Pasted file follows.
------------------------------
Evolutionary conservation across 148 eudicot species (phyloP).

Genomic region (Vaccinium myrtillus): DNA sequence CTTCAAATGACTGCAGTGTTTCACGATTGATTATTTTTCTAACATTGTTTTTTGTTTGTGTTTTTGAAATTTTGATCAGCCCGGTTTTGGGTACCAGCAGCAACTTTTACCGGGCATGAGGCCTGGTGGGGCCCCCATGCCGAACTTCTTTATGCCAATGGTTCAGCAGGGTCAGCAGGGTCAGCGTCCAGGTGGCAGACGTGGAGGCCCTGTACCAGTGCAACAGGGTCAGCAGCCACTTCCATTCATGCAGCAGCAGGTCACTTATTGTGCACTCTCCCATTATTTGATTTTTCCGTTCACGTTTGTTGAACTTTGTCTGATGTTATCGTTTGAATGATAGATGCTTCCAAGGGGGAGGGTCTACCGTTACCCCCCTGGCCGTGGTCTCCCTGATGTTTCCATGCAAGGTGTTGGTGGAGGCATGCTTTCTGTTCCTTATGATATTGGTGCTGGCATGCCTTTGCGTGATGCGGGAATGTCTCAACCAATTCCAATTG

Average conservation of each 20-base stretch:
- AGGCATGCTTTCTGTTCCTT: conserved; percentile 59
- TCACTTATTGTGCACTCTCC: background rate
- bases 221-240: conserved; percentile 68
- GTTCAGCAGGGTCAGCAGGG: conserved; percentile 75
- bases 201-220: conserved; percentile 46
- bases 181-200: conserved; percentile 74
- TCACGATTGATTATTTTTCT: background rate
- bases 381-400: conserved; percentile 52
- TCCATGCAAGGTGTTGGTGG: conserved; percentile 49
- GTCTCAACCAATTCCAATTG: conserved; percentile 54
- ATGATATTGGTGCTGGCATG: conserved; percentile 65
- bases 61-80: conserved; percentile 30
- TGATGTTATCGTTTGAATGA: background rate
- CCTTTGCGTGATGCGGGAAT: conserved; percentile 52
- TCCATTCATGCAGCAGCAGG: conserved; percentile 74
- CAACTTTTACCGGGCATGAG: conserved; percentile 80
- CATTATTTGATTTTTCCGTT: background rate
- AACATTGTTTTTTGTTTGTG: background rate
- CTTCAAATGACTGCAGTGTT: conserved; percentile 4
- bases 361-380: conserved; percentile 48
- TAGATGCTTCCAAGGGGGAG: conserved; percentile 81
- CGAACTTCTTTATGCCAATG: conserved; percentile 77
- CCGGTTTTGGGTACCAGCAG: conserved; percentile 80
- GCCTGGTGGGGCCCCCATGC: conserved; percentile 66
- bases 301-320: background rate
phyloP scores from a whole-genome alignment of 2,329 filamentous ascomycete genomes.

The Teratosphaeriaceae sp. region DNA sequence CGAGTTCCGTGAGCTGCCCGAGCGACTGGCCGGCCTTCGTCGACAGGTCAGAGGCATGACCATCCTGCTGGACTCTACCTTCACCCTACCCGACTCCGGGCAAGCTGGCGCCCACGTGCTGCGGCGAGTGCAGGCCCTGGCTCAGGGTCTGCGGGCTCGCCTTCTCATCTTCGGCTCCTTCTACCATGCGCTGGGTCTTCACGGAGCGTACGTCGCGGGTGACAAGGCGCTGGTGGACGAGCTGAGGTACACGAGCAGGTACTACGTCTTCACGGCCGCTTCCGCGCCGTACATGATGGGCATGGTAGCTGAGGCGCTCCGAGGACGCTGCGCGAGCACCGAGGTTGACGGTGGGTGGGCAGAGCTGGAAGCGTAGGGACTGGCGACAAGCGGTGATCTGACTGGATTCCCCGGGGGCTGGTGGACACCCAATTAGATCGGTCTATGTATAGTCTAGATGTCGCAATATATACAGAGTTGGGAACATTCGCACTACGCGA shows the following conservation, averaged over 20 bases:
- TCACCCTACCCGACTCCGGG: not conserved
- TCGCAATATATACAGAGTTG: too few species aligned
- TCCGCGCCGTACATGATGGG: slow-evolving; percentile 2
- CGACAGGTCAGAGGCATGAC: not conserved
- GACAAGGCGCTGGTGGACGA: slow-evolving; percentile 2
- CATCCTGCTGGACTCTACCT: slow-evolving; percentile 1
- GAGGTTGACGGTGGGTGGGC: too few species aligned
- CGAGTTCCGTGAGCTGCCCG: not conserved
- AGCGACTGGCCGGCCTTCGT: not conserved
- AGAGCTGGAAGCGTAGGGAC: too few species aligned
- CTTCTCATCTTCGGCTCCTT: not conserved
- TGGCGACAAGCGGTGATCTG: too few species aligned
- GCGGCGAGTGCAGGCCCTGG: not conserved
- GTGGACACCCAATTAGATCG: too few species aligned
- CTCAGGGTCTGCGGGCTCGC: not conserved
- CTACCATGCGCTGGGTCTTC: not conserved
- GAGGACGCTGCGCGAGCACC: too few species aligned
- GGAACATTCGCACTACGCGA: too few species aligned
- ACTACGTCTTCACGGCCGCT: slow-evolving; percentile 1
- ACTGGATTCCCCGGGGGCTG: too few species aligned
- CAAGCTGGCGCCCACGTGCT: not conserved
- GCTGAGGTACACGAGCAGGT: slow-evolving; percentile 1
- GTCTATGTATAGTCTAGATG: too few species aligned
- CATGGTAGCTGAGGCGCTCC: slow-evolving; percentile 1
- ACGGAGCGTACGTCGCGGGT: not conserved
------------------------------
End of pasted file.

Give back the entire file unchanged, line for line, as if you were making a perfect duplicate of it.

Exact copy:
Evolutionary conservation across 148 eudicot species (phyloP).

Genomic region (Vaccinium myrtillus): DNA sequence CTTCAAATGACTGCAGTGTTTCACGATTGATTATTTTTCTAACATTGTTTTTTGTTTGTGTTTTTGAAATTTTGATCAGCCCGGTTTTGGGTACCAGCAGCAACTTTTACCGGGCATGAGGCCTGGTGGGGCCCCCATGCCGAACTTCTTTATGCCAATGGTTCAGCAGGGTCAGCAGGGTCAGCGTCCAGGTGGCAGACGTGGAGGCCCTGTACCAGTGCAACAGGGTCAGCAGCCACTTCCATTCATGCAGCAGCAGGTCACTTATTGTGCACTCTCCCATTATTTGATTTTTCCGTTCACGTTTGTTGAACTTTGTCTGATGTTATCGTTTGAATGATAGATGCTTCCAAGGGGGAGGGTCTACCGTTACCCCCCTGGCCGTGGTCTCCCTGATGTTTCCATGCAAGGTGTTGGTGGAGGCATGCTTTCTGTTCCTTATGATATTGGTGCTGGCATGCCTTTGCGTGATGCGGGAATGTCTCAACCAATTCCAATTG

Average conservation of each 20-base stretch:
- AGGCATGCTTTCTGTTCCTT: conserved; percentile 59
- TCACTTATTGTGCACTCTCC: background rate
- bases 221-240: conserved; percentile 68
- GTTCAGCAGGGTCAGCAGGG: conserved; percentile 75
- bases 201-220: conserved; percentile 46
- bases 181-200: conserved; percentile 74
- TCACGATTGATTATTTTTCT: background rate
- bases 381-400: conserved; percentile 52
- TCCATGCAAGGTGTTGGTGG: conserved; percentile 49
- GTCTCAACCAATTCCAATTG: conserved; percentile 54
- ATGATATTGGTGCTGGCATG: conserved; percentile 65
- bases 61-80: conserved; percentile 30
- TGATGTTATCGTTTGAATGA: background rate
- CCTTTGCGTGATGCGGGAAT: conserved; percentile 52
- TCCATTCATGCAGCAGCAGG: conserved; percentile 74
- CAACTTTTACCGGGCATGAG: conserved; percentile 80
- CATTATTTGATTTTTCCGTT: background rate
- AACATTGTTTTTTGTTTGTG: background rate
- CTTCAAATGACTGCAGTGTT: conserved; percentile 4
- bases 361-380: conserved; percentile 48
- TAGATGCTTCCAAGGGGGAG: conserved; percentile 81
- CGAACTTCTTTATGCCAATG: conserved; percentile 77
- CCGGTTTTGGGTACCAGCAG: conserved; percentile 80
- GCCTGGTGGGGCCCCCATGC: conserved; percentile 66
- bases 301-320: background rate
phyloP scores from a whole-genome alignment of 2,329 filamentous ascomycete genomes.

The Teratosphaeriaceae sp. region DNA sequence CGAGTTCCGTGAGCTGCCCGAGCGACTGGCCGGCCTTCGTCGACAGGTCAGAGGCATGACCATCCTGCTGGACTCTACCTTCACCCTACCCGACTCCGGGCAAGCTGGCGCCCACGTGCTGCGGCGAGTGCAGGCCCTGGCTCAGGGTCTGCGGGCTCGCCTTCTCATCTTCGGCTCCTTCTACCATGCGCTGGGTCTTCACGGAGCGTACGTCGCGGGTGACAAGGCGCTGGTGGACGAGCTGAGGTACACGAGCAGGTACTACGTCTTCACGGCCGCTTCCGCGCCGTACATGATGGGCATGGTAGCTGAGGCGCTCCGAGGACGCTGCGCGAGCACCGAGGTTGACGGTGGGTGGGCAGAGCTGGAAGCGTAGGGACTGGCGACAAGCGGTGATCTGACTGGATTCCCCGGGGGCTGGTGGACACCCAATTAGATCGGTCTATGTATAGTCTAGATGTCGCAATATATACAGAGTTGGGAACATTCGCACTACGCGA shows the following conservation, averaged over 20 bases:
- TCACCCTACCCGACTCCGGG: not conserved
- TCGCAATATATACAGAGTTG: too few species aligned
- TCCGCGCCGTACATGATGGG: slow-evolving; percentile 2
- CGACAGGTCAGAGGCATGAC: not conserved
- GACAAGGCGCTGGTGGACGA: slow-evolving; percentile 2
- CATCCTGCTGGACTCTACCT: slow-evolving; percentile 1
- GAGGTTGACGGTGGGTGGGC: too few species aligned
- CGAGTTCCGTGAGCTGCCCG: not conserved
- AGCGACTGGCCGGCCTTCGT: not conserved
- AGAGCTGGAAGCGTAGGGAC: too few species aligned
- CTTCTCATCTTCGGCTCCTT: not conserved
- TGGCGACAAGCGGTGATCTG: too few species aligned
- GCGGCGAGTGCAGGCCCTGG: not conserved
- GTGGACACCCAATTAGATCG: too few species aligned
- CTCAGGGTCTGCGGGCTCGC: not conserved
- CTACCATGCGCTGGGTCTTC: not conserved
- GAGGACGCTGCGCGAGCACC: too few species aligned
- GGAACATTCGCACTACGCGA: too few species aligned
- ACTACGTCTTCACGGCCGCT: slow-evolving; percentile 1
- ACTGGATTCCCCGGGGGCTG: too few species aligned
- CAAGCTGGCGCCCACGTGCT: not conserved
- GCTGAGGTACACGAGCAGGT: slow-evolving; percentile 1
- GTCTATGTATAGTCTAGATG: too few species aligned
- CATGGTAGCTGAGGCGCTCC: slow-evolving; percentile 1
- ACGGAGCGTACGTCGCGGGT: not conserved